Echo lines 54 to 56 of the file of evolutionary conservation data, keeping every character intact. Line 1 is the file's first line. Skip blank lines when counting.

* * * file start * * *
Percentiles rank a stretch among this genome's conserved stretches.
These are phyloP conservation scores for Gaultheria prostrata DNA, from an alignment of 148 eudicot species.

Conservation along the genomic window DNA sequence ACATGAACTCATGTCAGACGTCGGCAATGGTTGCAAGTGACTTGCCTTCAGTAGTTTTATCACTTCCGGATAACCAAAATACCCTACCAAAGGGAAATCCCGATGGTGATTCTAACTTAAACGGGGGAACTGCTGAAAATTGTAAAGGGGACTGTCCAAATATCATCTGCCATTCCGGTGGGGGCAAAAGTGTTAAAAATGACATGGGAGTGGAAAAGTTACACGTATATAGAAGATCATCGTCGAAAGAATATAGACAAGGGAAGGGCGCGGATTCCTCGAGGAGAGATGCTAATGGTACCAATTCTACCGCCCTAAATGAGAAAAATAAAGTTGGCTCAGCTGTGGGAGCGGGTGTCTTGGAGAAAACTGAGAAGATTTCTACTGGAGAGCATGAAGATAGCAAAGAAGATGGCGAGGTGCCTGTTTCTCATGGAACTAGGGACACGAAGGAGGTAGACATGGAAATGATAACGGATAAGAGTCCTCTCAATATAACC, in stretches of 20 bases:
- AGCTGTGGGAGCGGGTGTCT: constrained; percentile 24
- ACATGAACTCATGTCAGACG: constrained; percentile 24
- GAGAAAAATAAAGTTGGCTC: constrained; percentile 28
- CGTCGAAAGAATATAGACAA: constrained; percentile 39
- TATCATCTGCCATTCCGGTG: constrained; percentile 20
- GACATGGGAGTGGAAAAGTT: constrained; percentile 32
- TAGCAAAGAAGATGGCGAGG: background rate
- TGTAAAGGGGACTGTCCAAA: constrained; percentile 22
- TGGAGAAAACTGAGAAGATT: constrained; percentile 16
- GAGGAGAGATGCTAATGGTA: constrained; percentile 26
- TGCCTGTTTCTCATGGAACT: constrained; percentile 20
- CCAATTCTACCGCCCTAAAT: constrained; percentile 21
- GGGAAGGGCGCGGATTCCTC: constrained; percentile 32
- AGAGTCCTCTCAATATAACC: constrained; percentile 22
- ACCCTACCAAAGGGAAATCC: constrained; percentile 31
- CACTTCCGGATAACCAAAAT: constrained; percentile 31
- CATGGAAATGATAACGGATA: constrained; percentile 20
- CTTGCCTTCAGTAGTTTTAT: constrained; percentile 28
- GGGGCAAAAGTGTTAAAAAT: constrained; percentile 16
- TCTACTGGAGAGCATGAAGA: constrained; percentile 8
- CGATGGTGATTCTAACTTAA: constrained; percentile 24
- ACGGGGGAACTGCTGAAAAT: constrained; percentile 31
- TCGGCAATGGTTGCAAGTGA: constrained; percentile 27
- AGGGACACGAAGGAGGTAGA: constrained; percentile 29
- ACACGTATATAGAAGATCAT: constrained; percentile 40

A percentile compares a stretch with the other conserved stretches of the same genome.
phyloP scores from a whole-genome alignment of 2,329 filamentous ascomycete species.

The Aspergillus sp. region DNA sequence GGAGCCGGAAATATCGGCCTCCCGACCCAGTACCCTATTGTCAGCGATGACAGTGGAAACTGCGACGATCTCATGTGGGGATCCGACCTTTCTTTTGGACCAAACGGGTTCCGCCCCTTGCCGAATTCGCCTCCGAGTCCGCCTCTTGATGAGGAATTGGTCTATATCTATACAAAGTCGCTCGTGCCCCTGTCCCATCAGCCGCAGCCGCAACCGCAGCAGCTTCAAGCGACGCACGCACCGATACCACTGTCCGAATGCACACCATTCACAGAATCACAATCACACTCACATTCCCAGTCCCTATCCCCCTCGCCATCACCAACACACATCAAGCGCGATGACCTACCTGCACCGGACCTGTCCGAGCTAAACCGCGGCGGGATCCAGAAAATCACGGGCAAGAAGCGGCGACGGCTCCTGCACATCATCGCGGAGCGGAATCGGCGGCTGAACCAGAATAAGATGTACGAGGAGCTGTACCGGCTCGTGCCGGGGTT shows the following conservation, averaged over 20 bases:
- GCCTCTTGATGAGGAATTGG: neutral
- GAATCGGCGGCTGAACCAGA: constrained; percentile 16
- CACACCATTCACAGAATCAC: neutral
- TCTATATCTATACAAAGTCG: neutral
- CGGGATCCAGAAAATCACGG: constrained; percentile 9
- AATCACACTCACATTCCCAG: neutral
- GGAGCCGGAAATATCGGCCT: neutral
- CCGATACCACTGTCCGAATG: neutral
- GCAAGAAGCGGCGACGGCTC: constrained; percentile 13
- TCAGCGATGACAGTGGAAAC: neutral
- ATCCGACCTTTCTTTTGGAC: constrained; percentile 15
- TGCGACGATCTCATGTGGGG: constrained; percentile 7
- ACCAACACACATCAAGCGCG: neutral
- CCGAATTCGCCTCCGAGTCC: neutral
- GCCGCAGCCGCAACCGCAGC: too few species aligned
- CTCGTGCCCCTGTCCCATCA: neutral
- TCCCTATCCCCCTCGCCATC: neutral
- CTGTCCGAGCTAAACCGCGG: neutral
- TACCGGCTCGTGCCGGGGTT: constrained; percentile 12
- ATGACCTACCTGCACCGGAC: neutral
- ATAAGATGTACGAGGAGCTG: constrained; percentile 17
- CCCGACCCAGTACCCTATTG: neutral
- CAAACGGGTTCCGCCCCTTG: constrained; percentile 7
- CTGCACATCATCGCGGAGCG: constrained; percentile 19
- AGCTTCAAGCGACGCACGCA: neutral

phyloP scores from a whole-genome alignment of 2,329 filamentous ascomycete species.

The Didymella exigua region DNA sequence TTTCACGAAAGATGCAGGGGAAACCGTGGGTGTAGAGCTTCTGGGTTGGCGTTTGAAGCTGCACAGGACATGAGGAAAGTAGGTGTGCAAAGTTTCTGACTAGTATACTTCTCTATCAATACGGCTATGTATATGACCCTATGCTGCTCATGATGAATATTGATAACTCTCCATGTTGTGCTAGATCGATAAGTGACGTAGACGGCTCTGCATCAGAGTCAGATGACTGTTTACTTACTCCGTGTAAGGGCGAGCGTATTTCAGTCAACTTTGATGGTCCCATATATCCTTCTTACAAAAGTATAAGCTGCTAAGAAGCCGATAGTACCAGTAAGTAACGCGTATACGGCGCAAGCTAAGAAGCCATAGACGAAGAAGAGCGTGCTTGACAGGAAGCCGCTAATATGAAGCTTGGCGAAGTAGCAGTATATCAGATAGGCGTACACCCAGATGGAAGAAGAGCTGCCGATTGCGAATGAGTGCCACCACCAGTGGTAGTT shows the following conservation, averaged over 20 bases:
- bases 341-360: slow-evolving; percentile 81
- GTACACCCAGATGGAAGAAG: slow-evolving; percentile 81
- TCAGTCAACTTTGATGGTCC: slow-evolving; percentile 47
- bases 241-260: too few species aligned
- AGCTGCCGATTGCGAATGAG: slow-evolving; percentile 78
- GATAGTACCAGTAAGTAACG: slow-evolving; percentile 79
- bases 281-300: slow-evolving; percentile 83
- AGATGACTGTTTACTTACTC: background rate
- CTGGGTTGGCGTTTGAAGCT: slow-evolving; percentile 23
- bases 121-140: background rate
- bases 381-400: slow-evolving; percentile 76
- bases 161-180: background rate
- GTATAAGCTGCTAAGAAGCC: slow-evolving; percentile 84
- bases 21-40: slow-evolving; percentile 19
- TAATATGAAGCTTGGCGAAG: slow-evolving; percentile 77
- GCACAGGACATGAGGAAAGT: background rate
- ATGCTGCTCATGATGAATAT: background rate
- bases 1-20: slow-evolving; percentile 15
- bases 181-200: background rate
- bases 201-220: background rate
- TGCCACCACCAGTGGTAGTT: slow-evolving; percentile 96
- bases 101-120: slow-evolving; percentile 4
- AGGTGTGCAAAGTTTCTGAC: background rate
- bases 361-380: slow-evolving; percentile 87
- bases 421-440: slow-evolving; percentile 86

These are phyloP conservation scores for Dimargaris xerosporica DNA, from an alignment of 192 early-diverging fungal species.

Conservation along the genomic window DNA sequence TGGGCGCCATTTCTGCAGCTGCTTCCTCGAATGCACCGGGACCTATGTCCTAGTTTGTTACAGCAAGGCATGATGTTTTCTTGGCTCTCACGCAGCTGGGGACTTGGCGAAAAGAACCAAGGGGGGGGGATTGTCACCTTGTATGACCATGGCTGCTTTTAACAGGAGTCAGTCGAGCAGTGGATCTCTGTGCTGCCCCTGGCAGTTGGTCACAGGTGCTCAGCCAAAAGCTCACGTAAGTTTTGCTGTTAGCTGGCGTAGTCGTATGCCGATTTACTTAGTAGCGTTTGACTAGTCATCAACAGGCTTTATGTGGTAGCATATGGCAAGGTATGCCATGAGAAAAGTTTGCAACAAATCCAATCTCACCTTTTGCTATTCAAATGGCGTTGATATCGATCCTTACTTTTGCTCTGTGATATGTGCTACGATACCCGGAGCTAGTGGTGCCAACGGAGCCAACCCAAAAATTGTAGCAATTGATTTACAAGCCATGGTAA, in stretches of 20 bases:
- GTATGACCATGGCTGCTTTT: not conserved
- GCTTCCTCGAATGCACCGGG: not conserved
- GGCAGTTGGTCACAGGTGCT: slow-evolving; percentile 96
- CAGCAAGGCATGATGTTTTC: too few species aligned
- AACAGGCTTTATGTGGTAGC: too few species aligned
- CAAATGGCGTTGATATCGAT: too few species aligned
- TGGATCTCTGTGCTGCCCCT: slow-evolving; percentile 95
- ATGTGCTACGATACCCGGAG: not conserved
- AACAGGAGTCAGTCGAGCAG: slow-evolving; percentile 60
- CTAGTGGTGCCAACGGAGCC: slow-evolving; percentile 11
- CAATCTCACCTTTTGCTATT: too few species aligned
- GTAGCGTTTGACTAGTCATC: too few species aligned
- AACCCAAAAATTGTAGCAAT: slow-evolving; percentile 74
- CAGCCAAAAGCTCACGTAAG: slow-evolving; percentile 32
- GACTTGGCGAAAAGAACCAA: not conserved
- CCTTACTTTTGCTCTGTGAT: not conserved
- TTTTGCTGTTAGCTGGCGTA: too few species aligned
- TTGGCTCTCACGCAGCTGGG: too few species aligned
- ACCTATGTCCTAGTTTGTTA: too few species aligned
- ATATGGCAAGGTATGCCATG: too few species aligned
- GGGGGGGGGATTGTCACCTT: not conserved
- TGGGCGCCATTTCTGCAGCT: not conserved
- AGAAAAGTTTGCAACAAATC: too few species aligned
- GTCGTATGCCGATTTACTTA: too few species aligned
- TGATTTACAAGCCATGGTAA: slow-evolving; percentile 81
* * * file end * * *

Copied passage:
- CAAACGGGTTCCGCCCCTTG: constrained; percentile 7
- CTGCACATCATCGCGGAGCG: constrained; percentile 19
- AGCTTCAAGCGACGCACGCA: neutral